What if maps helped students to think about what we value?
Print page
1So the heavens and the earth and everything else were created. 2By the seventh day God had finished his work, and so he rested. 3God blessed the seventh day and made it special because on that day he rested from his work. 4That's how God created the heavens and the earth. The Garden of Eden When the Lord God made the heavens and the earth, 5no grass or plants were growing anywhere. God had not yet sent any rain, and there was no one to work the land. 6But streams came up from the ground and watered the earth. 7The Lord God took a handful of soil and made a man. God breathed life into the man, and the man started breathing. 8The Lord made a garden in a place called Eden, which was in the east, and he put the man there. 9The Lord God placed all kinds of beautiful trees and fruit trees in the garden. Two other trees were in the middle of the garden. One of the trees gave lifethe other gave the power to know the difference between right and wrong. 10From Eden a river flowed out to water the garden, then it divided into four rivers. 11The first one is the River Pishon that flows through the land of Havilah, 12where pure gold, rare perfumes, and precious stones are found. 13The second is the River Gihon that winds through Ethiopia. 14The River Tigris that flows east of Assyria is the third, and the fourth is the River Euphrates. 15The Lord God put the man in the Garden of Eden to take care of it and to look after it. 16But the Lord told him, You may eat fruit from any tree in the garden, 17except the one that has the power to let you know the difference between right and wrong. If you eat any fruit from that tree, you will die before the day is over! 18The Lord God said, It isn't good for the man to live alone. I need to make a suitable partner for him. 19So the Lord took some soil and made animals and birds. He brought them to the man to see what names he would give each of them. Then the man named the tame animals and the birds and the wild animals. That's how they got their names. None of these was the right kind of partner for the man. 21So the Lord God made him fall into a deep sleep, and he took out one of the man's ribs. Then after closing the man's side, 22the Lord made a woman out of the rib. The Lord God brought her to the man, 23and the man exclaimed, Here is someone like me! She is part of my body, my own flesh and bones. She came from me, a man. So I will name her Woman! 24That's why a man will leave his own father and mother. He marries a woman, and the two of them become like one person. 25Although the man and his wife were both naked, they were not ashamed. The first sin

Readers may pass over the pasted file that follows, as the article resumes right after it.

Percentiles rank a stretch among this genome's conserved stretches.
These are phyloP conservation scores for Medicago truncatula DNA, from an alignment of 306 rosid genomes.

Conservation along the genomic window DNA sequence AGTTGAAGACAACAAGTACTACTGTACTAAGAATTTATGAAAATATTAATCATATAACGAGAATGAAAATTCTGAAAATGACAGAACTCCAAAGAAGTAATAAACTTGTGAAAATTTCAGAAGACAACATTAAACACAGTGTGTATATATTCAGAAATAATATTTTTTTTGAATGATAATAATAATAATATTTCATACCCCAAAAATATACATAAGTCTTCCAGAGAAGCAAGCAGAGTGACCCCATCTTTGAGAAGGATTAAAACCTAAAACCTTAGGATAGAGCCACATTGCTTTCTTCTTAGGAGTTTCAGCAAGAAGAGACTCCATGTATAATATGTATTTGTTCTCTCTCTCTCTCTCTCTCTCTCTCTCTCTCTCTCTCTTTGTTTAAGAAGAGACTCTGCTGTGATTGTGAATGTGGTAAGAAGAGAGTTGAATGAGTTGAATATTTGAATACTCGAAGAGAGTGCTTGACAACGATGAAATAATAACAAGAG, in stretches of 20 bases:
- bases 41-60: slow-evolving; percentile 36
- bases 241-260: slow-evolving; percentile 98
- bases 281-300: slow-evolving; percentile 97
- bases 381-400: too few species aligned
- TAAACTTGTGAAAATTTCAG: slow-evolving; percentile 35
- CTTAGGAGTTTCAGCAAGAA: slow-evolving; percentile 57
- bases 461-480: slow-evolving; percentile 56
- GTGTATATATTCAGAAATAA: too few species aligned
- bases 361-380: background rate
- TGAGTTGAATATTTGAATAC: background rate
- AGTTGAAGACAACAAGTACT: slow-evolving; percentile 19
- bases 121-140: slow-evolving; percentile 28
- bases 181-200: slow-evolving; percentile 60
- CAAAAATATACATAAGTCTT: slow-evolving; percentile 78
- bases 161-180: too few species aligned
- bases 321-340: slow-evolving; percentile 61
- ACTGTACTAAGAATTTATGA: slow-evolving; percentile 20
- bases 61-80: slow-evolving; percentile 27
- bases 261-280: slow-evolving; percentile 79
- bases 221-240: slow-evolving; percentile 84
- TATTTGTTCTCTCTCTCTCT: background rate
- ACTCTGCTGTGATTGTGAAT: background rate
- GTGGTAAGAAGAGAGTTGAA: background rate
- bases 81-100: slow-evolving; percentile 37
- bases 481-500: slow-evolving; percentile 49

1Dear friends, God is good. So I beg you to offer your bodies to him as a living sacrifice, pure and pleasing. That's the most sensible way to serve God. 2Don't be like the people of this world, but let God change the way you think. Then you will know how to do everything that is good and pleasing to him. 3I realize how kind God has been to me, and so I tell each of you not to think you are better than you really are. Use good sense and measure yourself by the amount of faith that God has given you. 4A body is made up of many parts, and each of them has its own use. 5That's how it is with us. There are many of us, but we are each part of the body of Christ, as well as part of one another. 6God has also given each of us different gifts to use. If we can prophesy, we should do it according to the amount of faith we have. 7If we can serve others, we should serve. If we can teach, we should teach. 8If we can encourage others, we should encourage them. If we can give, we should be generous. If we are leaders, we should do our best. If we are good to others, we should do it cheerfully. Rules for Christian living 9Be sincere in your love for others. Hate everything that is evil and hold tight to everything that is good. 10Love each other as brothers and sisters and honour others more than you do yourself. 11Never give up. Eagerly follow the Holy Spirit and serve the Lord. 12Let your hope make you glad. Be patient in time of trouble and never stop praying. 13Take care of God's needy people and welcome strangers into your home. 14Ask God to bless everyone who ill-treats you. Ask him to bless them and not to curse them. 15When others are happy, be happy with them, and when they are sad, be sad. 16Be friendly with everyone. Don't be proud and feel that you are cleverer than others. Make friends with ordinary people. 17Don't ill-treat someone who has ill-treated you. But try to earn the respect of others, 18and do your best to live at peace with everyone. 19Dear friends, don't try to get even. Let God take revenge. In the Scriptures the Lord says, I am the one to take revenge and pay them back. 20The Scriptures also say, If your enemies are hungry, give them something to eat. And if they are thirsty, give them something to drink. This will be the same as piling burning coals on their heads. 21Don't let evil defeat you, but defeat evil with good. Obey rulers